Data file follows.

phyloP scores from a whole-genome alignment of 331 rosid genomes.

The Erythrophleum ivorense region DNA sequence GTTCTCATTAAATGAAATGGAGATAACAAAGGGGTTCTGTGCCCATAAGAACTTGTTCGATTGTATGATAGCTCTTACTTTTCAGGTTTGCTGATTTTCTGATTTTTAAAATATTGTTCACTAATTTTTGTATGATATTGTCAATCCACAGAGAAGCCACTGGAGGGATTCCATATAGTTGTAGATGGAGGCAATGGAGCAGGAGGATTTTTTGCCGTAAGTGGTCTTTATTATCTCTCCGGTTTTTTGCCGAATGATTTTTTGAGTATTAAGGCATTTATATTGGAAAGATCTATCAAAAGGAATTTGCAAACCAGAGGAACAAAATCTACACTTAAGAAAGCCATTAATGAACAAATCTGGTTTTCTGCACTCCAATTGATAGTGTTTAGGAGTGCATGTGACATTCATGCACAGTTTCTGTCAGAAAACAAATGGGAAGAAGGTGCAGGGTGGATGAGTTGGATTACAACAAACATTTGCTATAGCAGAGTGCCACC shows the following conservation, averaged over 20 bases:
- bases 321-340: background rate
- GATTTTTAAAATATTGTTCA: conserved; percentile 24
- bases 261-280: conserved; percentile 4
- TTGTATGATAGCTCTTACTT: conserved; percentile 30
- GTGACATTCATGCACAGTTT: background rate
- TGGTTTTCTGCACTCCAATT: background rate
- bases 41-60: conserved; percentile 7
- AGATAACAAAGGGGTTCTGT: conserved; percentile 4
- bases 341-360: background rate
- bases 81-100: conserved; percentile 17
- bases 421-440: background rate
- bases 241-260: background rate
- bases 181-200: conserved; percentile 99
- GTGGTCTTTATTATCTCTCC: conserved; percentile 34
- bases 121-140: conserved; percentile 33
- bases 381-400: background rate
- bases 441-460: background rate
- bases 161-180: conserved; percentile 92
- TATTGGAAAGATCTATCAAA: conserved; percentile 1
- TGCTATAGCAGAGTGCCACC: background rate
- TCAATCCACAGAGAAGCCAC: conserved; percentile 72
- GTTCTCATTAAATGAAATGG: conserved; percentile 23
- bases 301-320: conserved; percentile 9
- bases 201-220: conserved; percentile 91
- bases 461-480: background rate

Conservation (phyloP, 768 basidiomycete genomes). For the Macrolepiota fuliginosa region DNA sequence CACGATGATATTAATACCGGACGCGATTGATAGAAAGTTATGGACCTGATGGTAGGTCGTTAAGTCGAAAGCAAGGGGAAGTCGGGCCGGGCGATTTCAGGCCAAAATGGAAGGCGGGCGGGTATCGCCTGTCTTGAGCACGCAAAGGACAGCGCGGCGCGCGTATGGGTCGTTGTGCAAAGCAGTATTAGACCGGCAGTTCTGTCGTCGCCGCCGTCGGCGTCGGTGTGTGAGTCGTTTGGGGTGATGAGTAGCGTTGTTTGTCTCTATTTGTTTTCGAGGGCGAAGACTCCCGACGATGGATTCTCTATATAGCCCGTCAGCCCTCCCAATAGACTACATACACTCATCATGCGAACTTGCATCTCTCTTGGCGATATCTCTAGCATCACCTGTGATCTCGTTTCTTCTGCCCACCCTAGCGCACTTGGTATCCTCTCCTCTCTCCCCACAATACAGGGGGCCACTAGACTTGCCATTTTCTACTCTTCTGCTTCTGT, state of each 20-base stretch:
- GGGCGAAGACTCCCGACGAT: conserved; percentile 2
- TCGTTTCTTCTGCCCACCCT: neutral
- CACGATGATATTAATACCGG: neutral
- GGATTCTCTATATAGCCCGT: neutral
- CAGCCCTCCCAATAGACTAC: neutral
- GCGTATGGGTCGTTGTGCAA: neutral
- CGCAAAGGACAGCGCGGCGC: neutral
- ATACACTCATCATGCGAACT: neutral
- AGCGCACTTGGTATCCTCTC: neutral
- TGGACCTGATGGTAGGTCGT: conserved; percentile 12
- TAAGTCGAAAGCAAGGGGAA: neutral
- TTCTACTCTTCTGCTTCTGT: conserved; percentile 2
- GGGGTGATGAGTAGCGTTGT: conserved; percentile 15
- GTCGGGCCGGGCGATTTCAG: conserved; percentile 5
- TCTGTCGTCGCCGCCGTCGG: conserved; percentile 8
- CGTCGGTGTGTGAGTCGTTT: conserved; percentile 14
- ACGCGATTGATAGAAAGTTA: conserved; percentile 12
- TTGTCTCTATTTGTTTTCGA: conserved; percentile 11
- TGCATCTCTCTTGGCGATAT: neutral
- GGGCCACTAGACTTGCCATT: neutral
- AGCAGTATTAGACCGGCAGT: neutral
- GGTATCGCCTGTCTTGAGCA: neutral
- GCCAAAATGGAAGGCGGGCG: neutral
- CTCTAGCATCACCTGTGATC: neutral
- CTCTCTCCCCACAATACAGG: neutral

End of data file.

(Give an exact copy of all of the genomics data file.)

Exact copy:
phyloP scores from a whole-genome alignment of 331 rosid genomes.

The Erythrophleum ivorense region DNA sequence GTTCTCATTAAATGAAATGGAGATAACAAAGGGGTTCTGTGCCCATAAGAACTTGTTCGATTGTATGATAGCTCTTACTTTTCAGGTTTGCTGATTTTCTGATTTTTAAAATATTGTTCACTAATTTTTGTATGATATTGTCAATCCACAGAGAAGCCACTGGAGGGATTCCATATAGTTGTAGATGGAGGCAATGGAGCAGGAGGATTTTTTGCCGTAAGTGGTCTTTATTATCTCTCCGGTTTTTTGCCGAATGATTTTTTGAGTATTAAGGCATTTATATTGGAAAGATCTATCAAAAGGAATTTGCAAACCAGAGGAACAAAATCTACACTTAAGAAAGCCATTAATGAACAAATCTGGTTTTCTGCACTCCAATTGATAGTGTTTAGGAGTGCATGTGACATTCATGCACAGTTTCTGTCAGAAAACAAATGGGAAGAAGGTGCAGGGTGGATGAGTTGGATTACAACAAACATTTGCTATAGCAGAGTGCCACC shows the following conservation, averaged over 20 bases:
- bases 321-340: background rate
- GATTTTTAAAATATTGTTCA: conserved; percentile 24
- bases 261-280: conserved; percentile 4
- TTGTATGATAGCTCTTACTT: conserved; percentile 30
- GTGACATTCATGCACAGTTT: background rate
- TGGTTTTCTGCACTCCAATT: background rate
- bases 41-60: conserved; percentile 7
- AGATAACAAAGGGGTTCTGT: conserved; percentile 4
- bases 341-360: background rate
- bases 81-100: conserved; percentile 17
- bases 421-440: background rate
- bases 241-260: background rate
- bases 181-200: conserved; percentile 99
- GTGGTCTTTATTATCTCTCC: conserved; percentile 34
- bases 121-140: conserved; percentile 33
- bases 381-400: background rate
- bases 441-460: background rate
- bases 161-180: conserved; percentile 92
- TATTGGAAAGATCTATCAAA: conserved; percentile 1
- TGCTATAGCAGAGTGCCACC: background rate
- TCAATCCACAGAGAAGCCAC: conserved; percentile 72
- GTTCTCATTAAATGAAATGG: conserved; percentile 23
- bases 301-320: conserved; percentile 9
- bases 201-220: conserved; percentile 91
- bases 461-480: background rate

Conservation (phyloP, 768 basidiomycete genomes). For the Macrolepiota fuliginosa region DNA sequence CACGATGATATTAATACCGGACGCGATTGATAGAAAGTTATGGACCTGATGGTAGGTCGTTAAGTCGAAAGCAAGGGGAAGTCGGGCCGGGCGATTTCAGGCCAAAATGGAAGGCGGGCGGGTATCGCCTGTCTTGAGCACGCAAAGGACAGCGCGGCGCGCGTATGGGTCGTTGTGCAAAGCAGTATTAGACCGGCAGTTCTGTCGTCGCCGCCGTCGGCGTCGGTGTGTGAGTCGTTTGGGGTGATGAGTAGCGTTGTTTGTCTCTATTTGTTTTCGAGGGCGAAGACTCCCGACGATGGATTCTCTATATAGCCCGTCAGCCCTCCCAATAGACTACATACACTCATCATGCGAACTTGCATCTCTCTTGGCGATATCTCTAGCATCACCTGTGATCTCGTTTCTTCTGCCCACCCTAGCGCACTTGGTATCCTCTCCTCTCTCCCCACAATACAGGGGGCCACTAGACTTGCCATTTTCTACTCTTCTGCTTCTGT, state of each 20-base stretch:
- GGGCGAAGACTCCCGACGAT: conserved; percentile 2
- TCGTTTCTTCTGCCCACCCT: neutral
- CACGATGATATTAATACCGG: neutral
- GGATTCTCTATATAGCCCGT: neutral
- CAGCCCTCCCAATAGACTAC: neutral
- GCGTATGGGTCGTTGTGCAA: neutral
- CGCAAAGGACAGCGCGGCGC: neutral
- ATACACTCATCATGCGAACT: neutral
- AGCGCACTTGGTATCCTCTC: neutral
- TGGACCTGATGGTAGGTCGT: conserved; percentile 12
- TAAGTCGAAAGCAAGGGGAA: neutral
- TTCTACTCTTCTGCTTCTGT: conserved; percentile 2
- GGGGTGATGAGTAGCGTTGT: conserved; percentile 15
- GTCGGGCCGGGCGATTTCAG: conserved; percentile 5
- TCTGTCGTCGCCGCCGTCGG: conserved; percentile 8
- CGTCGGTGTGTGAGTCGTTT: conserved; percentile 14
- ACGCGATTGATAGAAAGTTA: conserved; percentile 12
- TTGTCTCTATTTGTTTTCGA: conserved; percentile 11
- TGCATCTCTCTTGGCGATAT: neutral
- GGGCCACTAGACTTGCCATT: neutral
- AGCAGTATTAGACCGGCAGT: neutral
- GGTATCGCCTGTCTTGAGCA: neutral
- GCCAAAATGGAAGGCGGGCG: neutral
- CTCTAGCATCACCTGTGATC: neutral
- CTCTCTCCCCACAATACAGG: neutral